- The Washington Times - Tuesday, August 25, 2009

By David Cesarani
Da Capo Press, $26, 302 pages, illus.

The British historian David Cesarani reaches back in time in this book examining the scandal that he thinks forced the British to give up their mandate in Palestine. True or not, British ineptitude that the author details in “Major Farran’s Hat” certainly hastened their departure.

In May 1947, 16-year-old Alexander Rubowitz was abducted from a Jerusalem street where he was putting up anti-British posters printed by the militant Stern gang. Two other boys who had seen the abduction ran to the scene, where they found a hat (a trilby) with the letters “F A R - A N” inscribed inside. The hat was given to the police with an appeal from the boy’s parents for information concerning his disappearance. The police responded by saying that the boy was not in police custody but they would investigate and report what they could find.

In background, one should know that as the situation in Palestine grew increasingly critical, the administration there searched desperately for a means to bring peace and order to the area. Bernard Fergusson, who had long been a special-forces advocate in the army and had led a column of special-forces “Chindits” in Burma, was offered a position with the Palestine police. He then wrote a memo suggesting the introduction of commando-type operatives who could hit and destroy cells of saboteurs and provocateurs. These men were skilled in martial arts and firearms but did not necessarily speak any language other than English.

Among those recruited was Maj. Roy Farran, a much-decorated World War II hero who excelled in commando raids but had never previously done police work. These warrior types, despite their virtues, did not necessarily make successful policemen, which is why they sometimes prowled the streets looking for teenagers putting up posters. According to notes Maj. Farran wrote, the abducted youth was taken to a secluded area and tortured to gain information concerning the Stern gang but revealed nothing, perhaps because he knew nothing — and then died because of the injuries inflicted upon him.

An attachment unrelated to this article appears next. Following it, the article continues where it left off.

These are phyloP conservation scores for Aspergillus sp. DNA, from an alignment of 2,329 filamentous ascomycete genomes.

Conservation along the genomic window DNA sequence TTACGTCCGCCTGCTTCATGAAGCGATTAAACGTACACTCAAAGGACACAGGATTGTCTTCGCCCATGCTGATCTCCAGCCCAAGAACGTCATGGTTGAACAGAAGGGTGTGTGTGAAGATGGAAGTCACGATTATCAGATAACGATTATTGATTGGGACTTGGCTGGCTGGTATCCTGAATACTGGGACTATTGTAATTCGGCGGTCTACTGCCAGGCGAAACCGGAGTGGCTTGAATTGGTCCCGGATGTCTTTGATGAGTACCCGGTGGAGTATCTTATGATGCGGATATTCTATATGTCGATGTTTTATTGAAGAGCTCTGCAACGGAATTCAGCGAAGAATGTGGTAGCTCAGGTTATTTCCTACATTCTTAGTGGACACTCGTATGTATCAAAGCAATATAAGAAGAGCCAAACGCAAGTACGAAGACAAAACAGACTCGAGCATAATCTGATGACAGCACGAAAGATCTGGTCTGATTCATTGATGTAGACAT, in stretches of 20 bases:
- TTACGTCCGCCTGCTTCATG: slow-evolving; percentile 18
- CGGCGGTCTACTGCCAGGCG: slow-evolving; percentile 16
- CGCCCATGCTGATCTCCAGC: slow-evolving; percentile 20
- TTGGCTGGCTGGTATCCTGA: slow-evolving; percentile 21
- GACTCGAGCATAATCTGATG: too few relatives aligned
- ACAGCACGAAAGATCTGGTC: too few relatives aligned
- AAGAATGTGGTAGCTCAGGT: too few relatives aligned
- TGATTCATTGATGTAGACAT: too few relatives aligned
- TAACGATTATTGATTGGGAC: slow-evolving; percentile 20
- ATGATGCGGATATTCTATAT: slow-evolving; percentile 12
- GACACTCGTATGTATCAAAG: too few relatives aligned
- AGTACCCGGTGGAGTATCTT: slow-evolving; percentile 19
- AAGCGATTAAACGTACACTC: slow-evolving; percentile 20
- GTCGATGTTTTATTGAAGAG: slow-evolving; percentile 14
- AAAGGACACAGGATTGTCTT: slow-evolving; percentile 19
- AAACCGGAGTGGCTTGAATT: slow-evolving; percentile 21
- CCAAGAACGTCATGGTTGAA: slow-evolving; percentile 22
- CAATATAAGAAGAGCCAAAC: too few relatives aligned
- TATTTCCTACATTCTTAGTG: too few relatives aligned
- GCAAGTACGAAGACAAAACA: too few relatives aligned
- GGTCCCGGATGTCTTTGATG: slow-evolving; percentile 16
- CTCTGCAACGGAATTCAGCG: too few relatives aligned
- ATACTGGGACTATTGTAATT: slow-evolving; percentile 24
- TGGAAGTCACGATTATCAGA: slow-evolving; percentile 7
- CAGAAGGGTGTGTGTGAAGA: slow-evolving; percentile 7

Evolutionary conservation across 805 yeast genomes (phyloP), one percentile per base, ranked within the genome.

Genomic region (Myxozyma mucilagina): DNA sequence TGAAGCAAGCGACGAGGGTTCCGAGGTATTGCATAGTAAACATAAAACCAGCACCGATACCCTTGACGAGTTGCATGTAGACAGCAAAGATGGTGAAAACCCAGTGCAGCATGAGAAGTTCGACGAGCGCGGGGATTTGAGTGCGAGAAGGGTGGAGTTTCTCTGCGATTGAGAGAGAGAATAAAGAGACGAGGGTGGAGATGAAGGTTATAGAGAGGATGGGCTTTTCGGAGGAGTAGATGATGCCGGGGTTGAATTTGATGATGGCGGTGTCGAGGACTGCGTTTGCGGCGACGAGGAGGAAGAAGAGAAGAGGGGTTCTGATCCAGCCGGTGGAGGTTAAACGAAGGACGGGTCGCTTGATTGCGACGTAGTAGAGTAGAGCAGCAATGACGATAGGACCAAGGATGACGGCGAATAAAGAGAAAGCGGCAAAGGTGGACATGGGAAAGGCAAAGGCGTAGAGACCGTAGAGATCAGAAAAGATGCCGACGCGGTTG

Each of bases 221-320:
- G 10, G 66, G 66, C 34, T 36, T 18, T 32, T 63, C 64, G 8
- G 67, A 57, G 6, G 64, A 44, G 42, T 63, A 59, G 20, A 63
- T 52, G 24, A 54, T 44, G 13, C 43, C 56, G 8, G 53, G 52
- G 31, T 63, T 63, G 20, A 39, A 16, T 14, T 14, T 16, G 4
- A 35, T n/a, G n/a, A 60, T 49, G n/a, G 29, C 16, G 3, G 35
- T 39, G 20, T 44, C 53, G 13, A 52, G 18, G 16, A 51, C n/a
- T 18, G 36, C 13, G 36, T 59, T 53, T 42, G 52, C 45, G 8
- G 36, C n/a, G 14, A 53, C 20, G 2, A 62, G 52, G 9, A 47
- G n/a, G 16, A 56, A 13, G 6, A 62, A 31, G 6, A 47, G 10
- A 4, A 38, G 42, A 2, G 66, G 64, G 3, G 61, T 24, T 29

At that time, the Jews of Palestine (known as the Yishuv in Hebrew) were generally pro-British. The Jewish Agency, the representative Jewish body, cooperated with the British on almost everything except immigration, while the president of the World Zionist Congress, Chaim Weizmann, was a self-described anglophile. Two splinter groups existed: the Irgun, a right-wing party that differed on labor issues, and the Stern gang, a small group (the term “gang “is apt) of anti-British nationalists whose taste for bloodshed did neither it nor its cause much good.

In time, the British police force, whose respect for legal procedure had earlier brought it some respect, focused on the Rubowitz abduction, and Maj. Farran, to his astonishment, realized he was close to being arrested for murder. He fled to Syria, thinking he could conduct his defense better out of jail and in a neutral country. British detectives followed him there, negotiated with the French and brought him back to Palestine. After yet another escape, he finally was brought to trial.

The prosecution relied upon notes Maj. Farran had made in which he described both the kidnapping and murder. The defense claimed that the notes were part of the dialogue between Maj. Farran and his lawyers and, therefore, could not be used under lawyer-client privilege. The court ruled for the defense, and the prosecution was left with no case. The prosecution did not even ask to have the hat tried on to see if it fit, and Maj. Farran was acquitted.

The ill will caused by the case was enormous.

No one, not even his most ardent defenders, could believe Maj. Farran had not committed the murder he had described in his notes, and disillusionment with British justice became pervasive. It was clear to the Yishuv that a break with Britain was inevitable. In time, the British threw up their hands and dumped the whole Palestinian problem on the United Nations. In trying to be all things to all men, they had become irrelevant.

The author makes the point that for a policy to be successful, it be must be stated clearly, with no obfuscations, and that a ruling power needs the confidence of the people being ruled. These lessons we learn repeatedly, as we have in Iraq and Afghanistan.

In general, this book is a soundly researched history of an event worth remembering, but it suffers at times from a juvenile cynicism. The author quotes British Prime Minister Clement Attlee lamenting that President Harry S. Truman urged the immediate issuance of 100,000 visas for immigration to Palestine to ensure New York Jewish votes.

Truman was a politician and certainly welcomed all the votes that came his way. Yet it is probable that he believed, as most Americans did, that the survivors of the concentration camps deserved something better than a prolonged stay in a displaced persons camp, and he no doubt gained Protestant votes in Kansas by taking that position.

The author quotes Mr. Attlee again, citing his extraordinarily elitist statement that he wished voters would stick to local affairs and not get involved in statesmanship, meaning that foreign policy should be left to experts. It was one of those experts, Mr. Attlee’s foreign minister, Ernest Bevin, who made the famous prediction that it would take 100,000 British troops to protect the Jews from the Arabs in the event of hostilities.

There are other nits to pick; nevertheless, Mr. Cesarani has written a book worth having and referring to when contemplating the critical postwar years of the Palestine Mandate.

Sol Schindler is a retired Foreign Service officer who writes on international affairs.

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